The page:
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Why Should There Be An Aether Wind? Mm Exp.

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#18 Dubbelosix

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Posted 20 June 2019 - 11:08 AM

 

Events don't move. If they did, there couldn't be 'invariant intervals'.

Events fixed in space are equivalent to a 'fixed ether', and why SR works without an ether.

In the 1920 speech at Leiden, Einstein was in favor of an ether for GR, but without any special properties such as those defined for the ether of 1900. He also reconsidered electromagnetic fields as a fundamental form of energy independent of a medium.

The Lorentz ether is another example of human analysis interpreting new things in terms of known established things. A plumber could describe electricity in terms of fluid dynamics, but that doesn't mean electricity is water. Reminds me of a slogan, 'bricks are not made from smaller bricks'.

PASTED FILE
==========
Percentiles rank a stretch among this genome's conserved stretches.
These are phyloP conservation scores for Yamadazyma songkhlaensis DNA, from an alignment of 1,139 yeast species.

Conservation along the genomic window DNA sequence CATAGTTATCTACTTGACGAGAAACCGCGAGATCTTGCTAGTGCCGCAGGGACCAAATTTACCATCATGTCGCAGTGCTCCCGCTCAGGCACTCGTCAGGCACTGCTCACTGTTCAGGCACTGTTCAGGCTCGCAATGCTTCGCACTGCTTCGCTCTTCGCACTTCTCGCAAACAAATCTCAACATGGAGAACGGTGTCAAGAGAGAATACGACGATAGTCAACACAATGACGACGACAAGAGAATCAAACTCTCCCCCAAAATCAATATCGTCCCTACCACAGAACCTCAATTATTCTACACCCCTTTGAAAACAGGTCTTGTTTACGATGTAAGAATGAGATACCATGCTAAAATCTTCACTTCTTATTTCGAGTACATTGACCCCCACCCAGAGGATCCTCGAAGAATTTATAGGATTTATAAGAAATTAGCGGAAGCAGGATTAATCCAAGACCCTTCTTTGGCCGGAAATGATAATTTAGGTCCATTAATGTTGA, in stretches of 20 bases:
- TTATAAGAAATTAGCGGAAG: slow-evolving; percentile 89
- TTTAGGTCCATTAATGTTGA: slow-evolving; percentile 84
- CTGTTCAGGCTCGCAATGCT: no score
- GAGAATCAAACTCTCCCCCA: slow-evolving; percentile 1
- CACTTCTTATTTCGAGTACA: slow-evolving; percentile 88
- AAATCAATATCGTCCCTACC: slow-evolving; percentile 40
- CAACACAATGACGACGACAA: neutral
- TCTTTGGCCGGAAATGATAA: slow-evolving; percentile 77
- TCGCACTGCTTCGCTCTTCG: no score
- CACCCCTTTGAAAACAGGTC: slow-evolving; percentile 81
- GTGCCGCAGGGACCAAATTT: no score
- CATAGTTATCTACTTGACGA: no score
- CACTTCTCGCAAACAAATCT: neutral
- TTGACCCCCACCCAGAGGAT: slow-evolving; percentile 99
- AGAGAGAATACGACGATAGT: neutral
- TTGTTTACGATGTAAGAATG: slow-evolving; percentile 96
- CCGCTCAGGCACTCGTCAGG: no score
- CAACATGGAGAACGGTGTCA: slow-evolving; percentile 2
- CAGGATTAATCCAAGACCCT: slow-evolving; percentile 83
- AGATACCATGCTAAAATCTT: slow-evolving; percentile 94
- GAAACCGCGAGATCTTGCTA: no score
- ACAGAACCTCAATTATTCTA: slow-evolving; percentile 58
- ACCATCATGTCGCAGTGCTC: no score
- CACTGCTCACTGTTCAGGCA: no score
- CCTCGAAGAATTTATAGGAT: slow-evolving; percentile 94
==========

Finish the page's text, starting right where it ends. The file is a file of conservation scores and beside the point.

Oh but there are special conditions for the gravitational aether - and in a way, we are only just starting to understand them. For instance, we now know that gravitational waves do not propagate at the speed of light when such a medium is considered - the dilation of the gravitational wave differs to electromagnetic radiation and this has been detected a number of times through the Sagnac effect.

 

We also know now that light can escape a black hole, because the speed of light can only approach zero speeds, never actually reach zero - solving the information paradox. We can't always take quotes from the giants of the past for absolutist statements, or physics will never progress. There is an importance behind a gravitational aether, I think what worried Einstein was how to prove it. In a sense, today, we can in a number of ways.



#19 Dubbelosix

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Posted 20 June 2019 - 11:09 AM

Events don't move themselves, events are the objectivity of a movement. The background metric does move, but not in the physical sense - hence why there is no gravitational wind, because if there was it would be in a quantized sense (ie. gravitons). All we can say about such a gravitational aether is that it ''gives spacetime a dynamic thickness.''



#20 Dubbelosix